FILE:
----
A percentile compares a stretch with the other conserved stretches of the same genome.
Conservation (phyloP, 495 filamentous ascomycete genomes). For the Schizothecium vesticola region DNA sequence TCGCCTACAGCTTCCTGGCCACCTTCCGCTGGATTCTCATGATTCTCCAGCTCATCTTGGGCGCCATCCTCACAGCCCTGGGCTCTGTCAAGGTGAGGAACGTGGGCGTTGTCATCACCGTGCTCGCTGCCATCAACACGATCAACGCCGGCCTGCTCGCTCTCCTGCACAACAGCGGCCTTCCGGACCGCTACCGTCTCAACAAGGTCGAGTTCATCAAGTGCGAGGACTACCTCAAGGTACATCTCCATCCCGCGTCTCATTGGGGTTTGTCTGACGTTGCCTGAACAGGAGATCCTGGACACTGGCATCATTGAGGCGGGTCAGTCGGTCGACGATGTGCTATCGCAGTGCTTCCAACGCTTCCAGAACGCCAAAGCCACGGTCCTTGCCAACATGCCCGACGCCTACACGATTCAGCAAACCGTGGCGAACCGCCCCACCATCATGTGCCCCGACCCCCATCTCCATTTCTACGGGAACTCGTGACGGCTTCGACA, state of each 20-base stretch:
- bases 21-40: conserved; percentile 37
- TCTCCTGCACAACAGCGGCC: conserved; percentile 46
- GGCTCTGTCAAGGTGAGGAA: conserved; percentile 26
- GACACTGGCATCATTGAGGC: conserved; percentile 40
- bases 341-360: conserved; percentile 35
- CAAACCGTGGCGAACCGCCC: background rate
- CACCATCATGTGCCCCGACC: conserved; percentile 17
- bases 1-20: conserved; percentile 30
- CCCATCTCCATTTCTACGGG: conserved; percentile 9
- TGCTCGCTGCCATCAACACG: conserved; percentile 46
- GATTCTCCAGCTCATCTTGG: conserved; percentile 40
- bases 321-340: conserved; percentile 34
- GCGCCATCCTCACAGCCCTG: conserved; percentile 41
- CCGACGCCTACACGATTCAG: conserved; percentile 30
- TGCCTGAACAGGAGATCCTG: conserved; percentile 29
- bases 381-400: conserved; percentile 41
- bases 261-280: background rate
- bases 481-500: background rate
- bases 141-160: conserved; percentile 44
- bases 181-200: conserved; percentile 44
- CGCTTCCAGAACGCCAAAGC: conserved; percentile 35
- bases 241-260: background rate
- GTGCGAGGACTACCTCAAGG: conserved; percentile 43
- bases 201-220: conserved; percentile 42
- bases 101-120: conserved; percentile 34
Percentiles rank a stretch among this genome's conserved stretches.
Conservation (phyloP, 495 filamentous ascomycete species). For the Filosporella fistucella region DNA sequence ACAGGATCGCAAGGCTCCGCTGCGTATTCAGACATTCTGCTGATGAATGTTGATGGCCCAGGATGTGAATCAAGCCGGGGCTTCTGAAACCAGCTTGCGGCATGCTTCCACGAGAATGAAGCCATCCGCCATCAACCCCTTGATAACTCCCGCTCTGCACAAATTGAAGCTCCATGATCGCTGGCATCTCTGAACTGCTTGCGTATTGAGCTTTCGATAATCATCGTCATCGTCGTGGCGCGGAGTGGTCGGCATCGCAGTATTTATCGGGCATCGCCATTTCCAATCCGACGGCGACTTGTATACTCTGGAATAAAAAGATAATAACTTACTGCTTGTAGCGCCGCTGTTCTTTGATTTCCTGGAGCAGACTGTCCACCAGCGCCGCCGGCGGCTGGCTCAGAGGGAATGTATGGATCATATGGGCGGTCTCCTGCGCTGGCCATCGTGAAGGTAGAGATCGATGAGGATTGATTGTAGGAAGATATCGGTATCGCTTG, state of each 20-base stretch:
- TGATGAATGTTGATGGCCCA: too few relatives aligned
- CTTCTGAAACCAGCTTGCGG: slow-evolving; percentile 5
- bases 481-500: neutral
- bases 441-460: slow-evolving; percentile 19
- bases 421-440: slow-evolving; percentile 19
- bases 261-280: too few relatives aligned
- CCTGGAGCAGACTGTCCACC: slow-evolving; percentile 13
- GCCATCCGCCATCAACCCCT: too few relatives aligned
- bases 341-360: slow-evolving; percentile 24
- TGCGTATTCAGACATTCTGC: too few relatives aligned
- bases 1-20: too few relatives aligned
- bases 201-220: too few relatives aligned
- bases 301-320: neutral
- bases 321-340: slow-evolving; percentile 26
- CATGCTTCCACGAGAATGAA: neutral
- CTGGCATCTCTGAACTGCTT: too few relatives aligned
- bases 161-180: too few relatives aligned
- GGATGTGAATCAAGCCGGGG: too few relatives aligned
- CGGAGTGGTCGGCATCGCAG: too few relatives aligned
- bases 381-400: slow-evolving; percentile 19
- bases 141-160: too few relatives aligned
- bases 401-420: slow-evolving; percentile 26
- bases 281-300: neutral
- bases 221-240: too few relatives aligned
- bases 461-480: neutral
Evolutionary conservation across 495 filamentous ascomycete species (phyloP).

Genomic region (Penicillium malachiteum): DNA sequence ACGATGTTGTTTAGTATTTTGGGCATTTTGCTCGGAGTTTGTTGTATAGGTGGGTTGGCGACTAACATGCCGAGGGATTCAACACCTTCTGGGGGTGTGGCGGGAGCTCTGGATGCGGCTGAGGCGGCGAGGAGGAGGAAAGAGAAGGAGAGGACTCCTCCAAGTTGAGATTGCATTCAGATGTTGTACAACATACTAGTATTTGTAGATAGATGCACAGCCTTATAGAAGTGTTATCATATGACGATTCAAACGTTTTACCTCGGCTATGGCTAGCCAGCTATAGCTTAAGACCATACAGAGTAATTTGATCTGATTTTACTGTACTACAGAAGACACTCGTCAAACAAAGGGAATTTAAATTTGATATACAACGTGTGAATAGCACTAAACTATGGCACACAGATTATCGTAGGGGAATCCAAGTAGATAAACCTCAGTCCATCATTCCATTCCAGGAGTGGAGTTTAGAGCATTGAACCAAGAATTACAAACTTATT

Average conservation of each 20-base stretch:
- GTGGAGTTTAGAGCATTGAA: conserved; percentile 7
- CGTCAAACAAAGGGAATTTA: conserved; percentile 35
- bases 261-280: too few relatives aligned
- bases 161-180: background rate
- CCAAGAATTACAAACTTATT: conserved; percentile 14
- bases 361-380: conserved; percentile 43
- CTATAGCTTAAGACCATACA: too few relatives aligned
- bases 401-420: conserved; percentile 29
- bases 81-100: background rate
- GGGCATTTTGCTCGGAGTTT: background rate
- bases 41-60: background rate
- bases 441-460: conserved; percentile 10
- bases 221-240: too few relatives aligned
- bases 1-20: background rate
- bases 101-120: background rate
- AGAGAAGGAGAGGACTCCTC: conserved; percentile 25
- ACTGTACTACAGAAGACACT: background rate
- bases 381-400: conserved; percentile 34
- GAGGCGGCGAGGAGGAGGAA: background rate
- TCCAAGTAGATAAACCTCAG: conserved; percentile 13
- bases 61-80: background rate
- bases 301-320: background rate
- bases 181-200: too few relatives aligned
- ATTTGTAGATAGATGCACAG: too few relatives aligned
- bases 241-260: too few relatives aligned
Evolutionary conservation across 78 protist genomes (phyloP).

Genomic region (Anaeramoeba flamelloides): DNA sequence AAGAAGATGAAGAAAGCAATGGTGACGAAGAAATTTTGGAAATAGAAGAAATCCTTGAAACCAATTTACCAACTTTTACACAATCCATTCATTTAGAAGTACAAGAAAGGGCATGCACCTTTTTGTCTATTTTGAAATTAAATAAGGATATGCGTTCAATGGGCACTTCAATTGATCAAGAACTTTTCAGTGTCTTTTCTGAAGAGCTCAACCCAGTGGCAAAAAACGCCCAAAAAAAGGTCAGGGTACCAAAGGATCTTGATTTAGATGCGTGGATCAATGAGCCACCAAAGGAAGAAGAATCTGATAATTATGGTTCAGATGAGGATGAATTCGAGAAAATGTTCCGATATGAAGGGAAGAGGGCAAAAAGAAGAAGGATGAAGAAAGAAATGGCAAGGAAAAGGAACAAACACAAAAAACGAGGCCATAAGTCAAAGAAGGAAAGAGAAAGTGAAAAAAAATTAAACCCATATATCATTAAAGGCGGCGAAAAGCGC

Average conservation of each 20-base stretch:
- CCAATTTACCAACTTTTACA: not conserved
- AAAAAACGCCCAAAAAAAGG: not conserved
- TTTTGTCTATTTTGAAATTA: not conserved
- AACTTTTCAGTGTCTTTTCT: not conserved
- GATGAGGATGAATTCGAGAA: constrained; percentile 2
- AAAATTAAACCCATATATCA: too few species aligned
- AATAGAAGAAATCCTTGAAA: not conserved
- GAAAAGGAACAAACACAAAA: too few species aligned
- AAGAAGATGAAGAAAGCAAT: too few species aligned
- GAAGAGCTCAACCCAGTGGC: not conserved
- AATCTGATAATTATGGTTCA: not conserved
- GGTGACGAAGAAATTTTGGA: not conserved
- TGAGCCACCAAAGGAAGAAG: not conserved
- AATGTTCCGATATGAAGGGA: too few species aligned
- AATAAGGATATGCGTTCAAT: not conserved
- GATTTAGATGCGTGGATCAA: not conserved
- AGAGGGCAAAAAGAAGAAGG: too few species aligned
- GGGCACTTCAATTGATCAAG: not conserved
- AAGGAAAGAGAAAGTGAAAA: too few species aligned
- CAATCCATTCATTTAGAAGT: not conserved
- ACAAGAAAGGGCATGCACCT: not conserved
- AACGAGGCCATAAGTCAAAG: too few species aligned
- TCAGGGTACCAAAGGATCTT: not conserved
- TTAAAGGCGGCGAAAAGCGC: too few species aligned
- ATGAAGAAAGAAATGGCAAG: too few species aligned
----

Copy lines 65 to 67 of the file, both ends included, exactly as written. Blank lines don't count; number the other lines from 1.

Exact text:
- bases 401-420: conserved; percentile 29
- bases 81-100: background rate
- GGGCATTTTGCTCGGAGTTT: background rate